Freud concluded that the development of Herbert’s phobic fear was due to the interplay of conscious and unconscious thought and desires in conflict with one another. But is it possible to explain its development with classical conditioning? Yes, it is (see Figure 1). Herbert first became afraid of horses after seeing and hearing a large horse fall and kick violently. In the terminology of classical conditioning, the sight and sound of a horse is a conditioned stimulus (CS). The sight and sound of a large horse falling and then violently struggling to get up, as well as the commotion that this would have caused among people nearby, would have been sufficient to frighten any child (that is, no learning would have been needed). Thus, the sight and sounds of the tumultuous situation surrounding the fallen horse was, for Herbert, an unconditioned stimulus (UCS). The reflexive distress automatically elicited by this frightening situation was an unconditioned response (UCR); and the learned distress automatically elicited by the sight of horses was the conditioned response (CR). The acquisition of the CR, according to this classical-conditioning explanation, was due to the formation of a CS-UCS association after the two sets of stimuli were paired during Herbert’s walk with his mother.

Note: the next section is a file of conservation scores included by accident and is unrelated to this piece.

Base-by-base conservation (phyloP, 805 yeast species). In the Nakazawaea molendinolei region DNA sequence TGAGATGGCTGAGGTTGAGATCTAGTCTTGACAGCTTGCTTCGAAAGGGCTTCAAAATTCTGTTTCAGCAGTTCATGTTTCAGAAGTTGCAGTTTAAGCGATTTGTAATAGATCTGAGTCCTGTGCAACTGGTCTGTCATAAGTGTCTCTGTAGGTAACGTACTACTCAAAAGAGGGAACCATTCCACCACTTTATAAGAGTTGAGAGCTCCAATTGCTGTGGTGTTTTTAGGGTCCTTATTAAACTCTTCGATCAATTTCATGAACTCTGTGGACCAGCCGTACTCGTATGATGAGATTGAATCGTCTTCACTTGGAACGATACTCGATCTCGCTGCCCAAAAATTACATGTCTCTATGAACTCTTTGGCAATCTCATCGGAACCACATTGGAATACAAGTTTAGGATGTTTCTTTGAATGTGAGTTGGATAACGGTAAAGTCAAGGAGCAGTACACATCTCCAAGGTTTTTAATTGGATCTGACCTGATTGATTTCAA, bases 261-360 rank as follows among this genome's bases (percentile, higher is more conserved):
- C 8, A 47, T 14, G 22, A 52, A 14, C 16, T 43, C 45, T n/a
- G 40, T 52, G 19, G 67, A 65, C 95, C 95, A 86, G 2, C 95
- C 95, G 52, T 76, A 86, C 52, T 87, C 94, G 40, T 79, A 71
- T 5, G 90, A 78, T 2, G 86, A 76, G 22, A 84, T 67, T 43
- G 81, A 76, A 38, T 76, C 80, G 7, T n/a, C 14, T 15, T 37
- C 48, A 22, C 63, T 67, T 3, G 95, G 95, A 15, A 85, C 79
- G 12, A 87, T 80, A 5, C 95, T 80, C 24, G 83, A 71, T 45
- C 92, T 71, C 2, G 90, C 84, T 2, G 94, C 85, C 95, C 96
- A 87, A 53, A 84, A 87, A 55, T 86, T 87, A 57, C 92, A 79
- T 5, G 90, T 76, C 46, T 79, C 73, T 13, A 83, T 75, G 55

Thus, it is possible to explain Freud’s famous case as an instance of classical conditioning. Of course, we cannot know for certain that this was the primary cause of Herbert’s phobic fear of horses, but the explanation seems quite plausible.
You’ve already been introduced to the behaviorist, John Watson, several times. Watson (1916) proposed that mental disorders such as phobias might be learned, and that this learning could occur through (what now is called) classical conditioning. A few years later, Watson and Rayner (1920) put this proposal to the test. They argued that Freud’s theory, which states that phobias are primarily the result of unconscious mental conflicts (especially conflicts involving sexuality), is inferior to the behavioristic theory that classical conditioning causes phobias:
It is probable that many of the phobias in psychopathology [the scientific study of mental disorders] are true conditioned emotional reactions…. Emotional disturbances in adults cannot be traced back to sex alone. They must be retraced along at least three collateral lines — to [conditioned responses] set up in infancy and early youth in all three of the fundamental human emotions. (p. 14)